Garmin Fenix multisport watches are among the best - and the latest version adds new features

Latest edition brings all the brains and power of the Fenix 7 and some new features as well

Garmin smartwatch
Garmin Fenix 7S Pro
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Price: €850
Where To Buy: Garmin

When it comes to running watches, Garmin Fenix multisport watches are up there with the best.

Not only are they tough enough to survive some of the toughest environments you can put a watch through, they also track statistics for a dizzying array of sports while they are at it. If you want to know the minute detail of how you are performing, the Fenix series will bring as much as you need – and probably a bit more, while also providing the standard smartwatch features.

The latest addition to the line-up is the Fenix 7 Pro. It brings all the brains and power of the Fenix 7 and throws some new features in there too.

The Fenix 7 Pro comes in a couple of different models. There is the standard 7 Pro, the 42mm 7S Pro, which is the version reviewed here, and the 7X Pro, a 51mm version for those who prefer a bigger smartwatch. All three come in either standard or sapphire options, and solar glass is now standard, so you can top up the battery when you manage to get enough sunshine outdoors to power up the watch.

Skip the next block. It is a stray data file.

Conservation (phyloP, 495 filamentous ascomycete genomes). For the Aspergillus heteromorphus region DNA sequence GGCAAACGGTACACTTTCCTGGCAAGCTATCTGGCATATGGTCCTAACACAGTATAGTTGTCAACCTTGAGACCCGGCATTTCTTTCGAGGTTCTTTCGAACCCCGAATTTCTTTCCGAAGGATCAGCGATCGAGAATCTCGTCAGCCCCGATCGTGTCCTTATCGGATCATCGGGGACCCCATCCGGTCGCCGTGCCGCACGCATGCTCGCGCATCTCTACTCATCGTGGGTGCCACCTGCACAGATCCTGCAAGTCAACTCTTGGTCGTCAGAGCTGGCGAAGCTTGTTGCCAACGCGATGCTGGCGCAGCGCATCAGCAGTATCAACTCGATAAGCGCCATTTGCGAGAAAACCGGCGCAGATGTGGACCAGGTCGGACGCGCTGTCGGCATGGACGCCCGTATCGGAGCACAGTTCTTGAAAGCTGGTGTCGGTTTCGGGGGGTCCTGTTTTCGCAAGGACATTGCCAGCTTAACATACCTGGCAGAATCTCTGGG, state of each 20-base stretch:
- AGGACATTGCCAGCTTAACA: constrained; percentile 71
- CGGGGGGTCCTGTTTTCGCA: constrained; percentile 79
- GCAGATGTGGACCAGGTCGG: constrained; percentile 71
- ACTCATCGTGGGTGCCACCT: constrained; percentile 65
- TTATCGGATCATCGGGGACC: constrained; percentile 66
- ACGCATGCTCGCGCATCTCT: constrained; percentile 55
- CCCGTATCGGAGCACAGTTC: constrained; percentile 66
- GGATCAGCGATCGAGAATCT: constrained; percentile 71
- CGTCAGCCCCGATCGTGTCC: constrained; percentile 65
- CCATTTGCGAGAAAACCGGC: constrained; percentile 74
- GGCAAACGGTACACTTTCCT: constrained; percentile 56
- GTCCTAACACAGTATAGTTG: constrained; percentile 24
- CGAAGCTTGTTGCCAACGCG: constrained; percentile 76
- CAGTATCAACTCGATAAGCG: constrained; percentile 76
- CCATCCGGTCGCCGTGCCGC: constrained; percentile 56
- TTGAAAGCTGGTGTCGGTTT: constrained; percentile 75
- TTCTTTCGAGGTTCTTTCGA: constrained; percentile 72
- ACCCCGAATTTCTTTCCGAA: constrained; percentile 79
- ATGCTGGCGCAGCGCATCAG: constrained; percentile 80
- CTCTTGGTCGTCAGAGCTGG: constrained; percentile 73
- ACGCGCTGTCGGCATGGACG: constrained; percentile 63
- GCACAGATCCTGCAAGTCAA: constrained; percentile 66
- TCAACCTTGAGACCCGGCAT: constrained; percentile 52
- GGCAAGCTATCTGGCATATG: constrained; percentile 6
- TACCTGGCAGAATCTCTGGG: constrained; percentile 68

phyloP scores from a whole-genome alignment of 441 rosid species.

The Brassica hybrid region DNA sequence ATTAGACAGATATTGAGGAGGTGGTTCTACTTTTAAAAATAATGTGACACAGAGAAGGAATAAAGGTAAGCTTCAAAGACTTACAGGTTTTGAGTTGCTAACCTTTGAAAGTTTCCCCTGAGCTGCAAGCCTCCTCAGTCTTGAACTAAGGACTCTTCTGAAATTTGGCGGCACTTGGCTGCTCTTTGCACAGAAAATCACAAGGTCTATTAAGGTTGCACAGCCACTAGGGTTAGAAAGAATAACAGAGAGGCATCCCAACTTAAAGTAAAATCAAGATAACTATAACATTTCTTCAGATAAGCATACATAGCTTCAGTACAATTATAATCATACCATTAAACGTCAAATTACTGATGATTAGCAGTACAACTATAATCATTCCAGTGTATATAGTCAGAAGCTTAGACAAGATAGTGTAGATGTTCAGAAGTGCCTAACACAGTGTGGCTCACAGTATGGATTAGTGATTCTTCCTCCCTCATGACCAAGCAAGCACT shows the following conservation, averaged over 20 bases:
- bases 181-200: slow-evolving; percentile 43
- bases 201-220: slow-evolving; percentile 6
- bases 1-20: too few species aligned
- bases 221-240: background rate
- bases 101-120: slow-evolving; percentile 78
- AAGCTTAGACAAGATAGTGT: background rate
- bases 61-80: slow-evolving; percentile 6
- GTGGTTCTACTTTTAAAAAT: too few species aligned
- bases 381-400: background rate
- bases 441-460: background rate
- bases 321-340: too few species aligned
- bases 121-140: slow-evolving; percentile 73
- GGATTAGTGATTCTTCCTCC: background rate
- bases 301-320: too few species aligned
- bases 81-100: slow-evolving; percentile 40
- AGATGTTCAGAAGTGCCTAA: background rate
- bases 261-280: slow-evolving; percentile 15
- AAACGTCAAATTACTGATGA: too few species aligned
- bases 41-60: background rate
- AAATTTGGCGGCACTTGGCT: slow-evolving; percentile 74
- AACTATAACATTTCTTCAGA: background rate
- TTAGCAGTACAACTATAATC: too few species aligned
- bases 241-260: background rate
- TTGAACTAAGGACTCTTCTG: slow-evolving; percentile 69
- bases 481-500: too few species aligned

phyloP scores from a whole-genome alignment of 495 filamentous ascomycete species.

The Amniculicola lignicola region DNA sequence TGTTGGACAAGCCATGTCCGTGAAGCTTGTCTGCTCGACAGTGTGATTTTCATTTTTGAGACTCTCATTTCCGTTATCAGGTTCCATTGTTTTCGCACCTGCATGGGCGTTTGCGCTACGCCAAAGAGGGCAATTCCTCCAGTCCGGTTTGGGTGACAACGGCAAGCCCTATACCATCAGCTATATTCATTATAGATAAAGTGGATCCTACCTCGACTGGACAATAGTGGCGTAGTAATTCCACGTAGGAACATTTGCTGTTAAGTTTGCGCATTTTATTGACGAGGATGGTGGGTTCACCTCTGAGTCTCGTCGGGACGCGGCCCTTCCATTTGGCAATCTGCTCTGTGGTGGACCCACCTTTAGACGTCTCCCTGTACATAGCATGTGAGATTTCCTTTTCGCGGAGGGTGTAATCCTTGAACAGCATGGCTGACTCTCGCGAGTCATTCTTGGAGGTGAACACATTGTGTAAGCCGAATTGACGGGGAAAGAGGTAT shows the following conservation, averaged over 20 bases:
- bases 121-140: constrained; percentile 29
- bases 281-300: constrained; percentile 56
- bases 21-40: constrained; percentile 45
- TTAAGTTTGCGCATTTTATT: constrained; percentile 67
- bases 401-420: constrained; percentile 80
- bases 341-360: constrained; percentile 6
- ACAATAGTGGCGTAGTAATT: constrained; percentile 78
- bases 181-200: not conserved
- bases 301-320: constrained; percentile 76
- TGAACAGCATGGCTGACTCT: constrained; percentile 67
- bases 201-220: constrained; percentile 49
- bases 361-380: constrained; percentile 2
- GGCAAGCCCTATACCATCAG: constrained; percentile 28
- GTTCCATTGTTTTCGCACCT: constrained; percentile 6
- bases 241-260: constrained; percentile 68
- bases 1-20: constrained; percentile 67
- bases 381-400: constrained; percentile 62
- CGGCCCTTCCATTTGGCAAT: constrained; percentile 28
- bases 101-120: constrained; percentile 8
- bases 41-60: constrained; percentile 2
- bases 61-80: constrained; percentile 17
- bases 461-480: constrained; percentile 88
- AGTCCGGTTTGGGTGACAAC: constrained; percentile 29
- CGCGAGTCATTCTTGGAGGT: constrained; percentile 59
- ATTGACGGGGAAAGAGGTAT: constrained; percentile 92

So what exactly is new in the Fenix 7 Pro, and why is it worth choosing over the Fenix 7? The Pro is the latest version of the watch, but it is also more expensive. While the standard Fenix 7S costs from €650, the Fenix 7 Pro starts at €850, a significant price difference.

So what do you get for that extra cash? A newer heart rate sensor for a start. The Fenix 7 Pro comes with what Garmin described as more spatially diverse optical sensors, and sport-specific algorithms offer enhanced performance tracking for a wider variety of activities, making it easier to gain a better understanding of how the body is responding to exercise.

Endurance score: measure how easy it is to sustain prolonged efforts while also taking into account training data such as VO2 max to measure your fitness, short and long-term training loads and more from other athletic pursuits.

And while the Pro series sticks with the Memory in Pixel (MIP) touchscreen display, Garmin has also improved it a little, redesigning the pixels and backlight to make it brighter and easier to read indoors.

The debate over the MIP versus AMOLED won’t be solved by the improvements, but if you are a regular outdoor exerciser, the scales are more tipped in MIP’s favour. It is more power efficient, too, and with some tweaking to the solar panel on the watch, you should get a little more time out of your battery between charges.

Garmin already did quite a bit of work with the solar panel on the Fenix 7, making it a bit bigger – so you won’t see a huge amount of improvement with the 7 Pro, particularly on the 7S model.